Since the election contest case was filed, a host of developments have occurred regarding officials receiving access to inspect voting systems and data revealing the extent of fraud in the swing state.
One such development is that the United States Postal Service (USPS) is “preventing witnesses and whistleblowers from testifying,” concerning wide-scale orders for workers to deliver ballots to nearly 8,000 “undeliverable” addresses. The ballots were later “collected, turned in, and presumably counted.”
“There are multiple key witnesses who are whistleblowers with matching, independent stories supporting these issues, who USPS is trying to obstruct from testifying,” the Nevada GOP notes.
100,000 Forged Ballots.
The state Republican Party is also putting forward a data scientist testifying to over 100,000 unique cases of illegal ballots.
The findings come from an analysis of over two million records including Nevada state voter files, Nevada Election Day voter files, early voting files, consumer data files, and more.
The findings reveal over 40,000 duplicate ballots and 1,500 deceased voters:
- Out of State Voters: Almost 20,000 Nevada voters had a non-Nevada mailing address;
- Non-existent Addresses: Approximately 8,000 voters had registered addresses that are physically non-existent;
- USPS Flags on Non-Residential Addresses: approximately 15,000 voters are registered to vote at either a commercial address or a vacant property;
- USPS Flags on Vacant Addresses: Almost 6,000;
- National Change of Address Out of State: 2,468 voters legally changed their address to another jurisdiction or state or country;
- Deceased Voters: Almost 1,500 Nevada voters listed as deceased by the Social Security Administration (SSA) Master Death File, Consumer Data Vendors, Public Obituary Data Matches, and Credit Bureau Deceased Data voted;
- Duplicate Voter Registrations: 42,000 voters voted twice and have multiple voter registration numbers associated with substantially the same name, birthdate, and address.
While legal teams in Nevada that sought inspection of the voting machines and systems in Clark County saw their request granted, the Trump campaign legal team slammed the evidence they were offered as little more than a “guided tour.”
The inspection was “like trying to determine if a car had failed brakes without getting underneath the car”:
“The judge’s order allowed for an inspection. What we got was a guided tour. Machines were not usable, and we were not able to make a determination about the accuracy and integrity of the election process based on this inspection. We are entitled to a computer forensic inspection in accordance with the judge’s order. We were prevented from doing one. This was a digital election and we were not allowed a digital inspection. The “inspection” today was like trying to determine if a car had failed brakes without getting underneath the car”.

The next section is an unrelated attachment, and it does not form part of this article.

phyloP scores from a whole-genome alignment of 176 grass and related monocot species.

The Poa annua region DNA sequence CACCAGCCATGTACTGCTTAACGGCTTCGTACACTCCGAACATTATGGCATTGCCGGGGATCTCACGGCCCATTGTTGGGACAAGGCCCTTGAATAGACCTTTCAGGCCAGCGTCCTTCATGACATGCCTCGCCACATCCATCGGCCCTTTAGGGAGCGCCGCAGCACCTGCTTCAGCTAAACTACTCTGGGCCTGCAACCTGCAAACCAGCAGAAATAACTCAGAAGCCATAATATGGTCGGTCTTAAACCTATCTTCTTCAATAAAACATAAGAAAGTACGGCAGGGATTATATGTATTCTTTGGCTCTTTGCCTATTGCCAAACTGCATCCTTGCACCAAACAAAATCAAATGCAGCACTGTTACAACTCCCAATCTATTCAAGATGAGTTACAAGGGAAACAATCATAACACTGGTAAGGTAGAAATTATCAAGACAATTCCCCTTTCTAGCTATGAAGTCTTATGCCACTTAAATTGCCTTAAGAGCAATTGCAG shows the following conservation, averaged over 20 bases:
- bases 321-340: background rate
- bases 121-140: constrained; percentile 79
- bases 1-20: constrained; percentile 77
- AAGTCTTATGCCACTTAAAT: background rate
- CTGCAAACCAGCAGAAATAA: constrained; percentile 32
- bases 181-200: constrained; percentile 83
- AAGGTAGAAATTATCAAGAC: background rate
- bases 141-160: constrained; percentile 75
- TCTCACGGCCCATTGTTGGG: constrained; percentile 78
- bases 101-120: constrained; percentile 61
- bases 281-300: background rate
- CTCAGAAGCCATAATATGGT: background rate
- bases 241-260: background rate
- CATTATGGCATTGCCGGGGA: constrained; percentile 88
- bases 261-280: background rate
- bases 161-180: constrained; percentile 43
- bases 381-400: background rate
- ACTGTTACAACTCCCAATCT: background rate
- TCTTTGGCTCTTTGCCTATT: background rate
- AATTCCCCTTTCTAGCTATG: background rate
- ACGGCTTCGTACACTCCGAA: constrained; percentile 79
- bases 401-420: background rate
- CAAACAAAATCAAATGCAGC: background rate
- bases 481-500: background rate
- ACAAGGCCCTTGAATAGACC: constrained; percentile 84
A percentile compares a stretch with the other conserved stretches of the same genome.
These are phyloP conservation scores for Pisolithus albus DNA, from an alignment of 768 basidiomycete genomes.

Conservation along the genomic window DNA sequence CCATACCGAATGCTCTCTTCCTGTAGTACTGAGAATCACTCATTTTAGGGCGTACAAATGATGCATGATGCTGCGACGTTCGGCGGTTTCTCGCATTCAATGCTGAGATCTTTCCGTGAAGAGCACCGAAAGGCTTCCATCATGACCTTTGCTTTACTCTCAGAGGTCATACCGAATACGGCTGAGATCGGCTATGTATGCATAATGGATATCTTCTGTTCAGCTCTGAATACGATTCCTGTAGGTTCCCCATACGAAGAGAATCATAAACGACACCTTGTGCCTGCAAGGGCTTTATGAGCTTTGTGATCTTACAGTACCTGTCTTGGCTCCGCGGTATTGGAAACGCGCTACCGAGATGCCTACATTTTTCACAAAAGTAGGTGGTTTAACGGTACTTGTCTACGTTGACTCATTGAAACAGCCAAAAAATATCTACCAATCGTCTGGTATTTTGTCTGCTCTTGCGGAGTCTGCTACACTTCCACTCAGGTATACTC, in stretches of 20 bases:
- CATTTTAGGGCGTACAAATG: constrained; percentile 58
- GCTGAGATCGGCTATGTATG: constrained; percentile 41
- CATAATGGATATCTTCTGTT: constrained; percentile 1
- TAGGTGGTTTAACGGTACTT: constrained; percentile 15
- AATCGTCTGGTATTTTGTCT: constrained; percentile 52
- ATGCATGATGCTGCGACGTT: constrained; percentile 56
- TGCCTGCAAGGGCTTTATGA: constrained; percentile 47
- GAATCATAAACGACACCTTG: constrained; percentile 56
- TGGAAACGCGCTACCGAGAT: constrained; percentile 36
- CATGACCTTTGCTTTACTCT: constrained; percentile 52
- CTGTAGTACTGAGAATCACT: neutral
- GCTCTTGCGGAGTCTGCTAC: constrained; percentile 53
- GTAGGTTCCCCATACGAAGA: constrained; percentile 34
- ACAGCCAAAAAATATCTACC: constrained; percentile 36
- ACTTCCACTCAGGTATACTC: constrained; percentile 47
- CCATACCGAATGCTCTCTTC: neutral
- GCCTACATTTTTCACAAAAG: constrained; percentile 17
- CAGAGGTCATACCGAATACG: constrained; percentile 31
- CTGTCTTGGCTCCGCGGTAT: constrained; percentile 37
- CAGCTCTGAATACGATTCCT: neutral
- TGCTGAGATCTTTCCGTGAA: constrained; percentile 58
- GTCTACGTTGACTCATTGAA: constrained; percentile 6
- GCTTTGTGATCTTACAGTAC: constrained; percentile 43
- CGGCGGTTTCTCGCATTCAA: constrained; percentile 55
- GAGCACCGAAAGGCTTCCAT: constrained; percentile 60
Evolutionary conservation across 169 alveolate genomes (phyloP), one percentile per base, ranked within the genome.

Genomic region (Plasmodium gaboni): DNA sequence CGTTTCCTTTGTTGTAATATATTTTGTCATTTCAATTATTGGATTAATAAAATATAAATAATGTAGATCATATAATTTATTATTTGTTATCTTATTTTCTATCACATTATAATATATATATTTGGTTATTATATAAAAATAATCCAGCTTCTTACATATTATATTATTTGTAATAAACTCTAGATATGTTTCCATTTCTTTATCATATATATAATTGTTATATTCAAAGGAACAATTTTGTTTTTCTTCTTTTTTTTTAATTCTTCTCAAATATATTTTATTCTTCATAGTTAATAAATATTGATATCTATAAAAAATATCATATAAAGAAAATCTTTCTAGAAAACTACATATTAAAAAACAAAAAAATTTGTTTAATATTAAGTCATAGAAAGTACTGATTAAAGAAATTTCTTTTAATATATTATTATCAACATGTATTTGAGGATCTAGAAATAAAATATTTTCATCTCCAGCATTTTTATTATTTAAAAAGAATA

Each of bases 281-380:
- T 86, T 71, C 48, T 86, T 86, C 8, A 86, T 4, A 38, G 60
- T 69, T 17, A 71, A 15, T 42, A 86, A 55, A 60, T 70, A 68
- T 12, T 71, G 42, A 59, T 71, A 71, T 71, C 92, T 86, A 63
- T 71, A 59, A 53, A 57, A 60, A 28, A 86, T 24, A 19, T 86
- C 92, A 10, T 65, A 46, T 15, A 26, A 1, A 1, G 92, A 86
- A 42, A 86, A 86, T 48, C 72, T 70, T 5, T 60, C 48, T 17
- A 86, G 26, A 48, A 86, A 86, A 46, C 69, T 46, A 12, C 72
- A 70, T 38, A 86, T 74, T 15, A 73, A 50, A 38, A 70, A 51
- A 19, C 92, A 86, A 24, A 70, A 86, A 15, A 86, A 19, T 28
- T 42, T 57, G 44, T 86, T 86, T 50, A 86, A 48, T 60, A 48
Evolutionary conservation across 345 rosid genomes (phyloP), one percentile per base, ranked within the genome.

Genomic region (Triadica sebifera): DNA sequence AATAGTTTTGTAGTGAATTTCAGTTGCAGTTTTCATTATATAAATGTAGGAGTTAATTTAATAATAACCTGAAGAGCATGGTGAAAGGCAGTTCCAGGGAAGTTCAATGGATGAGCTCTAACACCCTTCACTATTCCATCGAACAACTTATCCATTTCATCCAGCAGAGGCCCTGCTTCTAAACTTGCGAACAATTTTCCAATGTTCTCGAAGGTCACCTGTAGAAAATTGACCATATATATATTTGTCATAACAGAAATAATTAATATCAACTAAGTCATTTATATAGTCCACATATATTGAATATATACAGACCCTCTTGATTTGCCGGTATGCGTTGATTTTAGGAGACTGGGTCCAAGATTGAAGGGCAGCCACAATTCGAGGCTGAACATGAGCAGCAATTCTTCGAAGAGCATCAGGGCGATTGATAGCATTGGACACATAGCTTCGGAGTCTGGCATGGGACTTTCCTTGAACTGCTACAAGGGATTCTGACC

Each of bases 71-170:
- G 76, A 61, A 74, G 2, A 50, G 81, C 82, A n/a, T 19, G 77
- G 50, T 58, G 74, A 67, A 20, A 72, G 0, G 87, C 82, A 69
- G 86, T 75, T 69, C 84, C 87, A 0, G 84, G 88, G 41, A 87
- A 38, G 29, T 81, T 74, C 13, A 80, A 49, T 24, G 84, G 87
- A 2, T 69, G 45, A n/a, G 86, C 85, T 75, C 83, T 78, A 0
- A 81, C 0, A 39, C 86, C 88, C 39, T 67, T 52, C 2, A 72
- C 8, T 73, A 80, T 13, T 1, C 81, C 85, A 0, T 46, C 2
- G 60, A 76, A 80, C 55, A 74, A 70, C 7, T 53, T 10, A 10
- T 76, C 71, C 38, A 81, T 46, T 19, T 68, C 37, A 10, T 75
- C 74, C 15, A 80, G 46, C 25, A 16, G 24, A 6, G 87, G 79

The forensic team requested the following 11 items:
- Inspect the Tabulation Server;
- Inspect the memory on the Agilis signature verification machine;
- See a “test run” of the Agilis signature verification machine;
- Inspect the memory on the “adjudicator” machines;
- Inspect the USB drive for the dominion machines;
- Inspect the poll books;
- Inspect the memory of the Election Management Server;
- Inspect the “mail ballot readers” or “ICC’s”;
- Inspect the election results drives in the box from the Accuracy Certification Board;
- Inspect the simulation drives in the box from the Accuracy Certification Board;
- Inspect any “ballot marking devices”.
Instead, inspectors were only granted four requests: gather machine serial numbers; witness a voting receipt tabulation for just 42 votes; inspect reports from the Accuracy Certification Board; and watch a machine be powered on.
The machines used by the state to certify signatures were also not operated “in conformance with the manufacturer’s recommendations in at least two respects.”
“First, the signature images on file with the State which were used by the Agilis machine to compare to the signatures on the outside of the ballot were of a lower image quality than recommended by the manufacturer in order to allow the machines to operate properly. Second, the signature matching error tolerance was set to a level of 40, 10 points lower than the manufacturer’s recommended level of 50, thus reducing the accuracy of the machine immensely,” the report notes.
In addition to improper calibration and low image quality, Nevada law stipulates that “the clerk or an employee in the office of the county clerk shall check the signature used for the mail ballot in accordance with” detailed procedures, “which do not include relying on software to verify matching signatures.”
Despite this, Agilis machines independently verified 30% of the signatures without ever having human eyes inspect those signatures.
The hearing began on Thursday December 3rd at 1:30pm PST at the First Judicial District Court.